New Delhi: Expressing shock at the decision of the Jawaharlal Nehru University (JNU) administration to deny registration to two Dalit B.Tech students in the third semester, the JNU Students' Union (JNUSU) on Sunday wrote a letter to Union human resource development minister Ramesh Pokhriyal Nishank and Delhi Education Minister and deputy chief minister Manish Sisodia, demanding revocation of the university’s move.
“The student community is extremely shocked about how two of our fellow B. Tech students are being denied registration in their 3rd semester and being forced to leave JNU by the administration. Two Dalit students who took admission in JNU Engineering School with a lot of hope and promise are being harassed and traumatized,” said the letter by N Sai Balaji, caretaker JNUSU president. The union is slated to go for polls on September 7.
As per the letter, the two students were “suddenly” told that they didn't have the necessary grades, hence their registration to the third semester starting July 2019 was being withheld, Balaji said in the letter.
The B.Tech students took admission in JNU on basis of their ranks in JEE-Mains exam and thier ranks would have got them some of the best of NIT’s in India, “yet they chose JNU because of its multidisciplinary approach and process of learning,” the letter said, adding that “however each and every step in their journey to get educated has brought them new hurdles”.
The outgoing JNUSU president pointed out that the Engineering School was started in JNU without any proper building, classrooms, lab, hostels and permanent teachers. “From day one JNUSU and other engineering students have been fighting for these basic of basic facilities. The hurried and unplanned moves brought unmitigated trouble for the first batch of B.Tech students, which can be hardly compensated. The year lost with inadequate facilities will not come back,” he added.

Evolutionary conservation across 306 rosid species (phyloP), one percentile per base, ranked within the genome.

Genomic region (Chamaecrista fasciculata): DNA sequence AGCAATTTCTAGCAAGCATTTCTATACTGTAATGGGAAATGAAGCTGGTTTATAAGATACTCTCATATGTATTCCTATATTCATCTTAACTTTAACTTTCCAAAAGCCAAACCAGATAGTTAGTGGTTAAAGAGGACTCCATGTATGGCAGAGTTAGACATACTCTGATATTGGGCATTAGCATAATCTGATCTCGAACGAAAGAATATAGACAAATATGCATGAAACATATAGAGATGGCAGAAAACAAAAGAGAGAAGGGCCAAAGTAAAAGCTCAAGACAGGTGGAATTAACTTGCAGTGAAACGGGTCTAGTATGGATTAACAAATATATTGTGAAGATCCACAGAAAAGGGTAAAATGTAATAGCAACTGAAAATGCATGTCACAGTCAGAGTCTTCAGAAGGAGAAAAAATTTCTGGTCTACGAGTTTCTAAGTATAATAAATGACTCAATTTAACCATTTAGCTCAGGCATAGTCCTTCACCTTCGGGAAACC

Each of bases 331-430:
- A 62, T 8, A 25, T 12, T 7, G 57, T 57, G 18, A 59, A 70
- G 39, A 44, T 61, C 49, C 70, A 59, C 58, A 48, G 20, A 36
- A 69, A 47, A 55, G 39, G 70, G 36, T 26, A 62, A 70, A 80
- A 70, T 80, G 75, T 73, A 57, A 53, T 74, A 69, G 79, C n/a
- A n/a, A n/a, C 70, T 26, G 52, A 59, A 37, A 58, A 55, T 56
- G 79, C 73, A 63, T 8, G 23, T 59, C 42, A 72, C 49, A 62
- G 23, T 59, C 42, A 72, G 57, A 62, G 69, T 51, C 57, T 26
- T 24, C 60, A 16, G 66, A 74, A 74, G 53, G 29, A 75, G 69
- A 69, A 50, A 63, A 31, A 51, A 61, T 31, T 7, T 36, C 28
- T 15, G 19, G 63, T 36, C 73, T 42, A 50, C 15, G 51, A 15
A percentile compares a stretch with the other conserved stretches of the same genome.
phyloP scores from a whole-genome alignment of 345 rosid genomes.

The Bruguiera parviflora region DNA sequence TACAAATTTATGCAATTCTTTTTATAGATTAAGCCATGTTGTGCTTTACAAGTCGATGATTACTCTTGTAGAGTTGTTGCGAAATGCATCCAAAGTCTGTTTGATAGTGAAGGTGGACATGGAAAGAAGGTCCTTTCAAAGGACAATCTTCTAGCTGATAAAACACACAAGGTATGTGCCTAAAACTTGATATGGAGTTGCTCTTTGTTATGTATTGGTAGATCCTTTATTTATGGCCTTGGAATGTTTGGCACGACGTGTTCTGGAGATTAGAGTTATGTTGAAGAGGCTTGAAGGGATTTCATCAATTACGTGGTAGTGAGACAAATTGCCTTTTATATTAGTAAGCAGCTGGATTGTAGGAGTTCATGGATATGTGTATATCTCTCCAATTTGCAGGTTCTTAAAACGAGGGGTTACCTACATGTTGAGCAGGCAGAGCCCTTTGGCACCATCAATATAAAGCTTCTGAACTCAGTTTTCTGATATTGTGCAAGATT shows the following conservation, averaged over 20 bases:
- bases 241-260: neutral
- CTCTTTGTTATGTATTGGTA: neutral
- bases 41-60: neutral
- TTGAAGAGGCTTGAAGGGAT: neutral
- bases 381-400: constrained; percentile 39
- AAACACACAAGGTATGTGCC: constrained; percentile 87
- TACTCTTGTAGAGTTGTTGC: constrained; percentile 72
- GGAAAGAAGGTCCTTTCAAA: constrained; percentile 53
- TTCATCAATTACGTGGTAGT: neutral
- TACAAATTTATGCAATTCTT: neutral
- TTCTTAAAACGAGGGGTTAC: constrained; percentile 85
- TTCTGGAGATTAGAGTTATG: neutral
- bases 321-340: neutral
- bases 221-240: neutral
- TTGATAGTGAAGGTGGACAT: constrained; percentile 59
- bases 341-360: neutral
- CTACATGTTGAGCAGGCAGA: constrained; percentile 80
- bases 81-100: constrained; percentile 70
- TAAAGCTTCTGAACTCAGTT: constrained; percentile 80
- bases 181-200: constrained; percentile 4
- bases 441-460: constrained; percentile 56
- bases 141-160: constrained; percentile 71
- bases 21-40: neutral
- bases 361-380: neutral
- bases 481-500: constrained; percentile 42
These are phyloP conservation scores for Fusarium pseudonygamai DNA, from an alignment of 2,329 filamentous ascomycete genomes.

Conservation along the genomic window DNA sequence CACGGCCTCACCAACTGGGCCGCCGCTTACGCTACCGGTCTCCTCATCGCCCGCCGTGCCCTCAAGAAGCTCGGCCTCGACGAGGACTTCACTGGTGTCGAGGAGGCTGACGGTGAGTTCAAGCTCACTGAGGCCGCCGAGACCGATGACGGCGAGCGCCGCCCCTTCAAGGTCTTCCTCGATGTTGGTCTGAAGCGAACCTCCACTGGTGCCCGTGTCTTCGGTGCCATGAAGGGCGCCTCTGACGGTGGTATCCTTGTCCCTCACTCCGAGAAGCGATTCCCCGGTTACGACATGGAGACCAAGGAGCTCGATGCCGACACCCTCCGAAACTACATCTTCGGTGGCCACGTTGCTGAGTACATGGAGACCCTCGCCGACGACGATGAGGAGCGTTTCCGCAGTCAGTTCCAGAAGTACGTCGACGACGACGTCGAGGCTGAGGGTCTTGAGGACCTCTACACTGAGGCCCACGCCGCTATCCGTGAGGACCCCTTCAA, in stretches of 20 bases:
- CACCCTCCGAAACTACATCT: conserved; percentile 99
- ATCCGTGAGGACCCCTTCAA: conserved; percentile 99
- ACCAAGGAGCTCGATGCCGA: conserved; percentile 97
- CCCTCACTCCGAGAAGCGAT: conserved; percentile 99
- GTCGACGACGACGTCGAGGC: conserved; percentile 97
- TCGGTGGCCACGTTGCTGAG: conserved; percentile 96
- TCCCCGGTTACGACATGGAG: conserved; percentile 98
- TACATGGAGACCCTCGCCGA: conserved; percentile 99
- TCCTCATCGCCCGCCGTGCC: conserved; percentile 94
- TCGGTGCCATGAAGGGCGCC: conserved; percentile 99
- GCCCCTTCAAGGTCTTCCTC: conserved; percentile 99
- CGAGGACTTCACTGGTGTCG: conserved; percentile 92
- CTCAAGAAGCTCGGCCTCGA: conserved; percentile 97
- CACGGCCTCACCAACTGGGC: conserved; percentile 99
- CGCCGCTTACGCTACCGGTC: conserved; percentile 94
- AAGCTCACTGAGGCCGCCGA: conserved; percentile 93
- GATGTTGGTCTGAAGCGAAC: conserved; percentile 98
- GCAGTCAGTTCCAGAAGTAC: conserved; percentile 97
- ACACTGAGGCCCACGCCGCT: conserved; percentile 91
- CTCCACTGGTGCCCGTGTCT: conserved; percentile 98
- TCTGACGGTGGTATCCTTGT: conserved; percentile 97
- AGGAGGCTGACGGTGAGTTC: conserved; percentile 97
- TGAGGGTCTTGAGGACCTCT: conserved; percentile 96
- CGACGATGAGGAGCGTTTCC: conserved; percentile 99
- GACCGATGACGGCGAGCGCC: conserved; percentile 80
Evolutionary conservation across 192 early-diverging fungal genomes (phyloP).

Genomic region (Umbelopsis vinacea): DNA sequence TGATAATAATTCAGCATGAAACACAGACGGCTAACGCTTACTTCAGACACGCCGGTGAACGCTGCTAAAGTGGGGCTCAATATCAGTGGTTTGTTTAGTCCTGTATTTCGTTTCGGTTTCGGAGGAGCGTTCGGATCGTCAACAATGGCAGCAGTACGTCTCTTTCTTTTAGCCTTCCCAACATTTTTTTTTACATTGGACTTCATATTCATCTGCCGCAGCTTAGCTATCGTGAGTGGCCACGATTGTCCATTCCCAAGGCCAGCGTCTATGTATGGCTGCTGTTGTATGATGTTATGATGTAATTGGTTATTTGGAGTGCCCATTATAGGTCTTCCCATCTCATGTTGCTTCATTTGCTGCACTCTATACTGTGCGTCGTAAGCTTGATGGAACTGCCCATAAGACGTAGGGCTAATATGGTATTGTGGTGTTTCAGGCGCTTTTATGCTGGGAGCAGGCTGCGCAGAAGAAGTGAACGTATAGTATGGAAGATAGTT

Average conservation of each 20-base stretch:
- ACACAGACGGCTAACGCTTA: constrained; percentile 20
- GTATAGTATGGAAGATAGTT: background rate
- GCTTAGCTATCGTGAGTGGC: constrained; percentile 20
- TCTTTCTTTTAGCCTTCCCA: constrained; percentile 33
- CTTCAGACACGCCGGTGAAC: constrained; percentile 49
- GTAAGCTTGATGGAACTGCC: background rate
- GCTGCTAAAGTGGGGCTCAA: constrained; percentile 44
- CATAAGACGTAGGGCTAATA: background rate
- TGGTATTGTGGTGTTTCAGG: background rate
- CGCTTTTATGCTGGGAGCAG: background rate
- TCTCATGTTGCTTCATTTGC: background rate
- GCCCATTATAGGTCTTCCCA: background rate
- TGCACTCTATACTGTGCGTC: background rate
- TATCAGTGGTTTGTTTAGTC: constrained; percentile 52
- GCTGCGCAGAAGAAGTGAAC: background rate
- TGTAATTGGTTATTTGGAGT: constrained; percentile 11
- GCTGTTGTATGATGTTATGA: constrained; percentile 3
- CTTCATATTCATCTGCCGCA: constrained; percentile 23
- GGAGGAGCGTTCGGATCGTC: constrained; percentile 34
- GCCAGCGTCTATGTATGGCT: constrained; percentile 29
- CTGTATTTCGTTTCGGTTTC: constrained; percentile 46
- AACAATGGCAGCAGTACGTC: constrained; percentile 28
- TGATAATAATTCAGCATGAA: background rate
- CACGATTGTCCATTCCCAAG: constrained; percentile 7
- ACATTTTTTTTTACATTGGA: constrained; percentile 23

He said B.Tech students were suffering not just due to the lack of physical infrastructure and facilities, but were also kept in the dark about the rules and regulations governing them.
“Unlike other B.Tech/Engineering Colleges and courses, where rules are explicitly laid down in prospectus, JNU never informed the engineering students the rule of study, examination and revaluation, their ordinances, grade structure and fee structure,” and “ suddenly overnight, the students were told that they didn’t have the necessary grade, hence their registration to the third semester starting from July 2019 was being withheld.”
Balaji also said that the JNU website, too, didn’t have the ordinance applicable for these students publicly displayed.
The letter further accused the JNU administration of “outright insensitivity”, as the “students tried to reason out with the Dean of Engineering asking him not to make them suffer for they have made no mistake.” Even the parents of these students had come down to talk to the vice-chancellor, but he “didn’t have any time to meet the students and their parents.”
The outgoing students union requested both the ministers to write to JNU administration against this injustice and get the decision revoked immediately.
Calls to the JNU registrar made by news agency PTI went unanswered.
(With inputs from PTI)